Every year, the International Energy Agency (IEA) puts forth a World Energy Outlook, where they forecast the speed of the energy transition. In the chart above, you see the predictions they put out between 2002 and 2017. You see that every year, they made a linear extrapolation of last year's adoption rate of solar panels, but every year the adoption rate increases.
Exponential thinking would have meant that the IEA had to predict in 2010 that the adoption of solar was going to be 4x bigger by 2015, and 8x bigger by 2017. That said, if we start to better understand and forecast the exponential nature of climate tech adoption, it presents a remarkable opportunity for driving a rapid transition toward net zero.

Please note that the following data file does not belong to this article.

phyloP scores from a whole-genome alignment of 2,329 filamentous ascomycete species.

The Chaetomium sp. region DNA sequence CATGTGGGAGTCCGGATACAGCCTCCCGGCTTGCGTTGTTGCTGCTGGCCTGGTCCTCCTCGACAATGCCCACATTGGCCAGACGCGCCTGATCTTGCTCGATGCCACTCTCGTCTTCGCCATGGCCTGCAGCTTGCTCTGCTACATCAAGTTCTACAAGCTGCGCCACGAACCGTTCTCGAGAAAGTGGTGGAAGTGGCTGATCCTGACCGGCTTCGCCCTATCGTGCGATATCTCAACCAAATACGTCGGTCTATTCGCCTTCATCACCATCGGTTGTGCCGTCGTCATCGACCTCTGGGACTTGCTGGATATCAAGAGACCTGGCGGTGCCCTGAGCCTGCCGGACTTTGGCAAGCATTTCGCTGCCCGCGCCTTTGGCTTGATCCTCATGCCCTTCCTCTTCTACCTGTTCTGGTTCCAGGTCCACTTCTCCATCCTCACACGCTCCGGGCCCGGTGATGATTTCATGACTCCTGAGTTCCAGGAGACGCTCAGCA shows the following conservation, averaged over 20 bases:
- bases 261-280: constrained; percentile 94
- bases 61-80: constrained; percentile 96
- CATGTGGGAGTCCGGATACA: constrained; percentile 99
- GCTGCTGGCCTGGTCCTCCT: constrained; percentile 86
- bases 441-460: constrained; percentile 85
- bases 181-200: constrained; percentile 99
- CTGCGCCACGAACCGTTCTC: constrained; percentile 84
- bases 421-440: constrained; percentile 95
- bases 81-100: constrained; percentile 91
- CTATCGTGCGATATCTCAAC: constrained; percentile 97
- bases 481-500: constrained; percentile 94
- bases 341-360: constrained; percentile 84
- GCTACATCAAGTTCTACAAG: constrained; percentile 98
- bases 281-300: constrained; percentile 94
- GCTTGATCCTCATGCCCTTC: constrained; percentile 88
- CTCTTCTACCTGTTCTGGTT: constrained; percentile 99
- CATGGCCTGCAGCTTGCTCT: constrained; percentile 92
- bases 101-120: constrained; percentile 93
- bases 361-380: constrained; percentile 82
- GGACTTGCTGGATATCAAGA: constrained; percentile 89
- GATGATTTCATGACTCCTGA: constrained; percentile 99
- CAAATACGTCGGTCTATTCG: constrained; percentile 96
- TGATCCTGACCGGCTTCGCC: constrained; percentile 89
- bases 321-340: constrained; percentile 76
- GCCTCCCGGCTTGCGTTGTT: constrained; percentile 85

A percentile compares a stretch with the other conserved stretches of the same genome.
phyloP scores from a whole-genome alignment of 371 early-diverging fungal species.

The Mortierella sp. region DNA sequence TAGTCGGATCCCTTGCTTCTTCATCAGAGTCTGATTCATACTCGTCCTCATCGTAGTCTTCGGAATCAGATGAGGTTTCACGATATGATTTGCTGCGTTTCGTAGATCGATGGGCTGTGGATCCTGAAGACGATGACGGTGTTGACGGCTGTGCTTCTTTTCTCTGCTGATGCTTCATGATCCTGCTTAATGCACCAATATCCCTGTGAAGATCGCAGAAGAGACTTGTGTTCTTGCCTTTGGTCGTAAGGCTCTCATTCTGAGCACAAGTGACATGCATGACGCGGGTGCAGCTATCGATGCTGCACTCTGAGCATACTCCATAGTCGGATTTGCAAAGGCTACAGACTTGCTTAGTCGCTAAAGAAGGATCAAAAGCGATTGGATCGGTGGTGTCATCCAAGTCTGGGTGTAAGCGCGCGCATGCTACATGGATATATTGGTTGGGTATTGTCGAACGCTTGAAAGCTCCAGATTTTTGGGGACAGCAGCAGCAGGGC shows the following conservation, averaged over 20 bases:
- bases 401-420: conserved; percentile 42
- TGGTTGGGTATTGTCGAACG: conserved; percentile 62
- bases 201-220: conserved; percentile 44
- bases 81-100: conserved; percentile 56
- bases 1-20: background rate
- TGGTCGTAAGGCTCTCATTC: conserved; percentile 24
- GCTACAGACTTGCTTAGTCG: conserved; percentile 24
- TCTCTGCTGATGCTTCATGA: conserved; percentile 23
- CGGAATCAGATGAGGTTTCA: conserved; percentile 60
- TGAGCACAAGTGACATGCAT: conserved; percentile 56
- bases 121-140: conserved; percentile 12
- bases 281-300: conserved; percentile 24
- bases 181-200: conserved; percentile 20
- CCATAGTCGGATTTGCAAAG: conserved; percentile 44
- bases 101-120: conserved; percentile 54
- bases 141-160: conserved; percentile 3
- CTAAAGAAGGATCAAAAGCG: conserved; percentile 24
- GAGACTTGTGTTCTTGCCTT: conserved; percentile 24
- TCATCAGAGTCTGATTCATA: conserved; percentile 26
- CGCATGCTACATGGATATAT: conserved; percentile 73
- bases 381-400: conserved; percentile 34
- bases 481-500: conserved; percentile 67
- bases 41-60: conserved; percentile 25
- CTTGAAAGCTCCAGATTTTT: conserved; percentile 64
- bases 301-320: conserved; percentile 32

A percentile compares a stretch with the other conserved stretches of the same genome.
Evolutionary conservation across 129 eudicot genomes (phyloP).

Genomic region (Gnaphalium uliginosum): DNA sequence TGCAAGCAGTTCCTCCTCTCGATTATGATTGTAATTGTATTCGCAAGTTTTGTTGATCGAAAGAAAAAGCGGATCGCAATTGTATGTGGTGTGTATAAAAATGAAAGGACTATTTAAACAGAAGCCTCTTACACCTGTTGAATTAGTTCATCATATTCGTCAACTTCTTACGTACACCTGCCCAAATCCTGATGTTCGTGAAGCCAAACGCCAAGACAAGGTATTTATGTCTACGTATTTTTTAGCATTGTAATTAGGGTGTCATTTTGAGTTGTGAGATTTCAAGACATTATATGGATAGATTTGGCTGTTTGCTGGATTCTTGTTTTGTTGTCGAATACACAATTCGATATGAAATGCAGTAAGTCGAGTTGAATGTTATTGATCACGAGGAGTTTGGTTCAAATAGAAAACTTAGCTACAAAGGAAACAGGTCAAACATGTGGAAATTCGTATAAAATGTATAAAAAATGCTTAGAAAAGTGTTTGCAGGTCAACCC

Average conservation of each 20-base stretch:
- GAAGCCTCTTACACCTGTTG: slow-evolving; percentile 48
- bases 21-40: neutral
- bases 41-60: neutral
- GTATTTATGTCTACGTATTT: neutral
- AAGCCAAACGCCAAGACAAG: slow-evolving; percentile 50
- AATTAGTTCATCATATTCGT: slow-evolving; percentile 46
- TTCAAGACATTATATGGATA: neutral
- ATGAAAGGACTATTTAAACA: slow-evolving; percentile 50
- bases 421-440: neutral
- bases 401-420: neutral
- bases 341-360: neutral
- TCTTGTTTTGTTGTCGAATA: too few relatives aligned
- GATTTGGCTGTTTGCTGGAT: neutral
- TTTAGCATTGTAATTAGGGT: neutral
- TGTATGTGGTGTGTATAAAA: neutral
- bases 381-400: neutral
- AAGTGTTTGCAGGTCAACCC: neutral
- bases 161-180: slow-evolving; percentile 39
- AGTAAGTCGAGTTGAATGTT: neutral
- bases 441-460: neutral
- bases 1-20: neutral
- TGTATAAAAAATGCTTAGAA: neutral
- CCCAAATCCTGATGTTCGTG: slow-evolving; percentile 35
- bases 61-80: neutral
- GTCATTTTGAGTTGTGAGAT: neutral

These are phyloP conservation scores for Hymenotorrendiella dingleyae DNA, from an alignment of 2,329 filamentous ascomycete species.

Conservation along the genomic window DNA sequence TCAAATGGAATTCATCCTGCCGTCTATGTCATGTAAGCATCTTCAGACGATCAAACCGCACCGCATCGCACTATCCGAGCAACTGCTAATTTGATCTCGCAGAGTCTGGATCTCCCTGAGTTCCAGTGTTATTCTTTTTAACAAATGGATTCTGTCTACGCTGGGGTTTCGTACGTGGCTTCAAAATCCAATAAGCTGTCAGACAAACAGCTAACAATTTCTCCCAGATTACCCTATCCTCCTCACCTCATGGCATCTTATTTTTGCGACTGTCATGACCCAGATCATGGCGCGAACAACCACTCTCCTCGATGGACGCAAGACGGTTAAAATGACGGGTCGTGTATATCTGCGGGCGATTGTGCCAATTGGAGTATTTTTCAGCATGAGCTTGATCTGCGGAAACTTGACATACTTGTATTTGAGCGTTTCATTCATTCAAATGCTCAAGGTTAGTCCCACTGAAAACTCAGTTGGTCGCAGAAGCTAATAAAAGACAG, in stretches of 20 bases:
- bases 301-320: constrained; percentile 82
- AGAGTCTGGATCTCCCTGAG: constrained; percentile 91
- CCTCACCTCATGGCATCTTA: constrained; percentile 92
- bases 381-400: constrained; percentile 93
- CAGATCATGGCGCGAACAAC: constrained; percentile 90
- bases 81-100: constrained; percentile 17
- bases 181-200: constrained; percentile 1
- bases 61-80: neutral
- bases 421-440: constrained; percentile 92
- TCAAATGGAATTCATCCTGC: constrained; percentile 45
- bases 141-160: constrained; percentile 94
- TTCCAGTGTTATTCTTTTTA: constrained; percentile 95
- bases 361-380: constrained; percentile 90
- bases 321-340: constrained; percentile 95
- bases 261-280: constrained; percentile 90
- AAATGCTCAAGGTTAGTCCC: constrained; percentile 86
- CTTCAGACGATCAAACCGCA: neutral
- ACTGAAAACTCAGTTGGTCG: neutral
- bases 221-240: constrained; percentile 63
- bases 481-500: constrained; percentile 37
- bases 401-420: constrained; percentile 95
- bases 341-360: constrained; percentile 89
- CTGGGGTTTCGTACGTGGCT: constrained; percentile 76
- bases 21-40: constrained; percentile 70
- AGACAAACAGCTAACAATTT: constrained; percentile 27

The first proof points of exponential adoption within climate tech
Certain technologies have already reached tipping points, where their adoption has become exponential and difficult to reverse. Solar, wind and batteries like lithium-ion are the first climate tech examples.
In 2021, solar and wind became the cheapest sources of new power. This clear cost competitiveness has spurred significant deployment, with solar and wind accounting for over 75% of total new capacity additions globally that same year. Electric vehicle sales are scaling up rapidly, even though cost parity with internal combustion vehicles is still a few years away - thanks to public policy, subsidies and some very sexy cars.
But how did they get there?
S-Curves: the path to exponential adoption